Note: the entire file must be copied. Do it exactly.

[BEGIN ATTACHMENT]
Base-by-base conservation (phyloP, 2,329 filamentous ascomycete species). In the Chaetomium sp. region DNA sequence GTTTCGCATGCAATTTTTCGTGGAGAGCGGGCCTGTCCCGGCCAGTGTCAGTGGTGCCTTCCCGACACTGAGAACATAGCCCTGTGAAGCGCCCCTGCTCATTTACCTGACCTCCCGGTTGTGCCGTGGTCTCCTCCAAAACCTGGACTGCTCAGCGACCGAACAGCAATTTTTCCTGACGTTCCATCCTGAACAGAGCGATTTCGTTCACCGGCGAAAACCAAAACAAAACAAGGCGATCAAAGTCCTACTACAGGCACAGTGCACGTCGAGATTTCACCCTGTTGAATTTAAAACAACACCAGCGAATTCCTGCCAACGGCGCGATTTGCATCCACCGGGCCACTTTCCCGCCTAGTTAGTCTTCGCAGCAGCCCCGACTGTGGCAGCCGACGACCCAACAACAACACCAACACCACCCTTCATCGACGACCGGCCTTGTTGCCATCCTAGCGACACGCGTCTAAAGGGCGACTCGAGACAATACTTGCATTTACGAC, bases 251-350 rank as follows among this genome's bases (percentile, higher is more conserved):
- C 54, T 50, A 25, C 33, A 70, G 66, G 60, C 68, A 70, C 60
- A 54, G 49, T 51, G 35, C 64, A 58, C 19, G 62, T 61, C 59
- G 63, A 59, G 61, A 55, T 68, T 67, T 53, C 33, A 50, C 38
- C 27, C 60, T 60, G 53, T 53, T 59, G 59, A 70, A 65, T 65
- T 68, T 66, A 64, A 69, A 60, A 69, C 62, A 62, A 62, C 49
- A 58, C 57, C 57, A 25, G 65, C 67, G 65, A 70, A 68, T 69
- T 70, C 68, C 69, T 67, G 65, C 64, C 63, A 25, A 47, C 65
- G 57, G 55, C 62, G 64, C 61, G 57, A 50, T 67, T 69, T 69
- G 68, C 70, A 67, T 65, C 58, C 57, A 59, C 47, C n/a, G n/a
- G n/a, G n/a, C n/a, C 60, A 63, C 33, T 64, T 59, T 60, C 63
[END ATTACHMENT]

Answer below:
Base-by-base conservation (phyloP, 2,329 filamentous ascomycete species). In the Chaetomium sp. region DNA sequence GTTTCGCATGCAATTTTTCGTGGAGAGCGGGCCTGTCCCGGCCAGTGTCAGTGGTGCCTTCCCGACACTGAGAACATAGCCCTGTGAAGCGCCCCTGCTCATTTACCTGACCTCCCGGTTGTGCCGTGGTCTCCTCCAAAACCTGGACTGCTCAGCGACCGAACAGCAATTTTTCCTGACGTTCCATCCTGAACAGAGCGATTTCGTTCACCGGCGAAAACCAAAACAAAACAAGGCGATCAAAGTCCTACTACAGGCACAGTGCACGTCGAGATTTCACCCTGTTGAATTTAAAACAACACCAGCGAATTCCTGCCAACGGCGCGATTTGCATCCACCGGGCCACTTTCCCGCCTAGTTAGTCTTCGCAGCAGCCCCGACTGTGGCAGCCGACGACCCAACAACAACACCAACACCACCCTTCATCGACGACCGGCCTTGTTGCCATCCTAGCGACACGCGTCTAAAGGGCGACTCGAGACAATACTTGCATTTACGAC, bases 251-350 rank as follows among this genome's bases (percentile, higher is more conserved):
- C 54, T 50, A 25, C 33, A 70, G 66, G 60, C 68, A 70, C 60
- A 54, G 49, T 51, G 35, C 64, A 58, C 19, G 62, T 61, C 59
- G 63, A 59, G 61, A 55, T 68, T 67, T 53, C 33, A 50, C 38
- C 27, C 60, T 60, G 53, T 53, T 59, G 59, A 70, A 65, T 65
- T 68, T 66, A 64, A 69, A 60, A 69, C 62, A 62, A 62, C 49
- A 58, C 57, C 57, A 25, G 65, C 67, G 65, A 70, A 68, T 69
- T 70, C 68, C 69, T 67, G 65, C 64, C 63, A 25, A 47, C 65
- G 57, G 55, C 62, G 64, C 61, G 57, A 50, T 67, T 69, T 69
- G 68, C 70, A 67, T 65, C 58, C 57, A 59, C 47, C n/a, G n/a
- G n/a, G n/a, C n/a, C 60, A 63, C 33, T 64, T 59, T 60, C 63